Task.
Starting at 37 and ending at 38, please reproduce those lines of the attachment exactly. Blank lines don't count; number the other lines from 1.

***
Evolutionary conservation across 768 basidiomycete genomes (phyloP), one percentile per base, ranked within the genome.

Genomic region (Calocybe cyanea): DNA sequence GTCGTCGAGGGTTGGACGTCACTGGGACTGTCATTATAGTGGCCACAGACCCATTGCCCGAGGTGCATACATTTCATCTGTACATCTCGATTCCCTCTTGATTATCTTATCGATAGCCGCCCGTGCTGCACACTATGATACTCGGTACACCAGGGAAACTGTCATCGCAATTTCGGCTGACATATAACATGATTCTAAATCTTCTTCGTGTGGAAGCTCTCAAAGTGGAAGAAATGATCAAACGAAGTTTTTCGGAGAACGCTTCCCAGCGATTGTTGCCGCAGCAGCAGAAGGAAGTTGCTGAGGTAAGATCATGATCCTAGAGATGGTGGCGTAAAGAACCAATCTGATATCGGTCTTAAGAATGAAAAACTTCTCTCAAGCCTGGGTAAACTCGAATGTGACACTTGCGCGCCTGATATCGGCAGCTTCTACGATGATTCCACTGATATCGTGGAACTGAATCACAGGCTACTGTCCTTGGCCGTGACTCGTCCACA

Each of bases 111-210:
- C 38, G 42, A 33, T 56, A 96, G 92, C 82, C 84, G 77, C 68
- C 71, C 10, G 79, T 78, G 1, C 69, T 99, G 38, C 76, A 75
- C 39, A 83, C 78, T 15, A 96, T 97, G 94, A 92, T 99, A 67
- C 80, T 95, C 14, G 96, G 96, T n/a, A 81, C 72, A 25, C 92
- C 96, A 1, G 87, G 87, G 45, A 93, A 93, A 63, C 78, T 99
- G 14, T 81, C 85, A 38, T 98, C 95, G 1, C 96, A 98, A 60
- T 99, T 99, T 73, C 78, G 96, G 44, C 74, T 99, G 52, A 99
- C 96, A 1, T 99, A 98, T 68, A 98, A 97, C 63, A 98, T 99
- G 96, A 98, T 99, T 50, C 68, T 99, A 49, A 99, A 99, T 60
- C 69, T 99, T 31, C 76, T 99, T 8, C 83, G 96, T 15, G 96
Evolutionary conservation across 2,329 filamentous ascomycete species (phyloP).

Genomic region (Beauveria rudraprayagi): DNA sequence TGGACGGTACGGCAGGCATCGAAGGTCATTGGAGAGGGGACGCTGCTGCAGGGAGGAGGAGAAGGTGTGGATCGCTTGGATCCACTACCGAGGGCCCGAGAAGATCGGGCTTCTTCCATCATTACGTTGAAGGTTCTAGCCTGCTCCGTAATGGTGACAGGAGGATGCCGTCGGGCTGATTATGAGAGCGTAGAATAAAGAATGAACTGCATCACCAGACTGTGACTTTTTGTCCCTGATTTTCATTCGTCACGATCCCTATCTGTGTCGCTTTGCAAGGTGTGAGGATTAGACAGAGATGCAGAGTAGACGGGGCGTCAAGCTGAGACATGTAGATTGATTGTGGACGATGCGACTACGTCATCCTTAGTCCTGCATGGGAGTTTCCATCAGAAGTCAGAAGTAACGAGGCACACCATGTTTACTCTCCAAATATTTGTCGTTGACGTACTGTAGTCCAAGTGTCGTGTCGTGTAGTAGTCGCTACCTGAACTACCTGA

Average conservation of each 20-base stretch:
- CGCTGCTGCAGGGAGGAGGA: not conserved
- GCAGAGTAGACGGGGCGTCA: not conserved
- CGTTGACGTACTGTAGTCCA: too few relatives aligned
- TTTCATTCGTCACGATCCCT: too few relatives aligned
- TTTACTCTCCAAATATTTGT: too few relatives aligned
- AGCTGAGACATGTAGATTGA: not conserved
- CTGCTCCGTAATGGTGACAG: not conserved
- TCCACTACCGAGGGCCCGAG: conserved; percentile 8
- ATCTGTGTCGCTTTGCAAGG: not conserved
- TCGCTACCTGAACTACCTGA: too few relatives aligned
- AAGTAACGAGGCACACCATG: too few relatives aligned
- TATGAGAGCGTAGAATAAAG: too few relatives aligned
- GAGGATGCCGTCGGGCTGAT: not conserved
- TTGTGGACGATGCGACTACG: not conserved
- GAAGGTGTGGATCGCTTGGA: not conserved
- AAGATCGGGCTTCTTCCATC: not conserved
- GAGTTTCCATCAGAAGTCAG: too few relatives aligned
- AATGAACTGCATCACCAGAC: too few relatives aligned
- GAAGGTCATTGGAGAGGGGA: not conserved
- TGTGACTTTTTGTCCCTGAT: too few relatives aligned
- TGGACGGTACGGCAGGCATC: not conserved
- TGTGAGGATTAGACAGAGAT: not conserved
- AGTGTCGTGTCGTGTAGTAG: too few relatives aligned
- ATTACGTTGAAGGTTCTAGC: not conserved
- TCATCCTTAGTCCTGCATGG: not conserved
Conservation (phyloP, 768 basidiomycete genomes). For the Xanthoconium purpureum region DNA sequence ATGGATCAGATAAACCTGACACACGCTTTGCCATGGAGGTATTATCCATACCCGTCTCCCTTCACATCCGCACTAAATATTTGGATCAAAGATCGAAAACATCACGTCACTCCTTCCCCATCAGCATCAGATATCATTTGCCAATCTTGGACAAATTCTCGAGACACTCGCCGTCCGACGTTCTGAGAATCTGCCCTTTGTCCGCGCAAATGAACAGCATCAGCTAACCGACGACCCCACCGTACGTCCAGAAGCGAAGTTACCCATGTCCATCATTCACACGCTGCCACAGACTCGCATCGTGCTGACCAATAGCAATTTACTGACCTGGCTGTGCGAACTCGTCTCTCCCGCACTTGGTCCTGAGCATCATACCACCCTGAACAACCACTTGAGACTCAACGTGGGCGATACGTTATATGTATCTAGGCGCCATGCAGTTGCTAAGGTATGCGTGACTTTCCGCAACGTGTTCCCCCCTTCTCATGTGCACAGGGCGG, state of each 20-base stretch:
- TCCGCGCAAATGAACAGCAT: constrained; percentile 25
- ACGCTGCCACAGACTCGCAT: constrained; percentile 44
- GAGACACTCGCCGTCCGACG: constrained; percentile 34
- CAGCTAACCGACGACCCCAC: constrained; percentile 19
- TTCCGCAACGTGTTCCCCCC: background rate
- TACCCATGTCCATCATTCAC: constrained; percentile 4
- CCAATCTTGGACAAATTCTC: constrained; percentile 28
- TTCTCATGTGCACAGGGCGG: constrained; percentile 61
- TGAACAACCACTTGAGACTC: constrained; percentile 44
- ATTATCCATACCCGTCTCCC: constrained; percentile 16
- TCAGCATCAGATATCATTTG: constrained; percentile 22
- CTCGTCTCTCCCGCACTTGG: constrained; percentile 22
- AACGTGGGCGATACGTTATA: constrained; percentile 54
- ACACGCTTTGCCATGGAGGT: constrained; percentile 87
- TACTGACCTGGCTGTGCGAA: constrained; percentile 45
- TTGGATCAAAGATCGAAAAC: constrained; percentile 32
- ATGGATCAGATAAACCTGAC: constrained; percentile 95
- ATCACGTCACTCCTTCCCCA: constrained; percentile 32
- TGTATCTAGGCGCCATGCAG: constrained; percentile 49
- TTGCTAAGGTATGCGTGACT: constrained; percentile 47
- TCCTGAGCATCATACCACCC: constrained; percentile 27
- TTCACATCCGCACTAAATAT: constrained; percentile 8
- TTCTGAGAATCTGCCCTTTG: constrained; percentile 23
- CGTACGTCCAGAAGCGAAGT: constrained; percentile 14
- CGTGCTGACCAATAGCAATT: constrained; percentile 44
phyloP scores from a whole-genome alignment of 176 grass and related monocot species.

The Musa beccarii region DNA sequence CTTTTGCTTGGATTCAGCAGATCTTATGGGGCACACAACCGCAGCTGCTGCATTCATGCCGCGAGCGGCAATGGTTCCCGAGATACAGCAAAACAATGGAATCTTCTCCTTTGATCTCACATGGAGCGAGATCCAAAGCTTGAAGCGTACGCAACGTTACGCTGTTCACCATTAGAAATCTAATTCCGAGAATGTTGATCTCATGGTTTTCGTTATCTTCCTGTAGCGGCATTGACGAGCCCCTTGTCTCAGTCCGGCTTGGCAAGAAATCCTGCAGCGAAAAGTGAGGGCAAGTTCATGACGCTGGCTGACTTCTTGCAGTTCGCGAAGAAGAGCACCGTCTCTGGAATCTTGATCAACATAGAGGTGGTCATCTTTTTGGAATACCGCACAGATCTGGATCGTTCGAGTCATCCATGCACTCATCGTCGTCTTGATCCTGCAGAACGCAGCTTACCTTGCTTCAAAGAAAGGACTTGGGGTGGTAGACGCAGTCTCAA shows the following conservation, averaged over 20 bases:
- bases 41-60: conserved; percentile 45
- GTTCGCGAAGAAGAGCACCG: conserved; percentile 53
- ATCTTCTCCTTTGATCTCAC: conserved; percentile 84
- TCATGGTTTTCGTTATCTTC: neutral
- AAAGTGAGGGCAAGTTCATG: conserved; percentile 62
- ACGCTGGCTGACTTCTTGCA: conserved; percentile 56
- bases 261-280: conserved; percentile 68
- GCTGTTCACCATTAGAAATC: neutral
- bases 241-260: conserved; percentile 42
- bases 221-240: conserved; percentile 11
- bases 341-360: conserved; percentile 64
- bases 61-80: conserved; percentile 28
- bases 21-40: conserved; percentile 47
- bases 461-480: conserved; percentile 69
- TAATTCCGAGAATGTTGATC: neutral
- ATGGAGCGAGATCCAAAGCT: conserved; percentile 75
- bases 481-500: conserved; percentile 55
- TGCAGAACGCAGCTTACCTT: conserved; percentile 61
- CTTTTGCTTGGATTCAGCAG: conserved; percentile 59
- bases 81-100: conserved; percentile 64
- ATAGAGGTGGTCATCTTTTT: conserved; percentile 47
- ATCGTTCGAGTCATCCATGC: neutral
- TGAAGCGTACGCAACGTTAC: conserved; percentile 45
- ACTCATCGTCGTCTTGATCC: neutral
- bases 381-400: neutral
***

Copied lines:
- TGGACGGTACGGCAGGCATC: not conserved
- TGTGAGGATTAGACAGAGAT: not conserved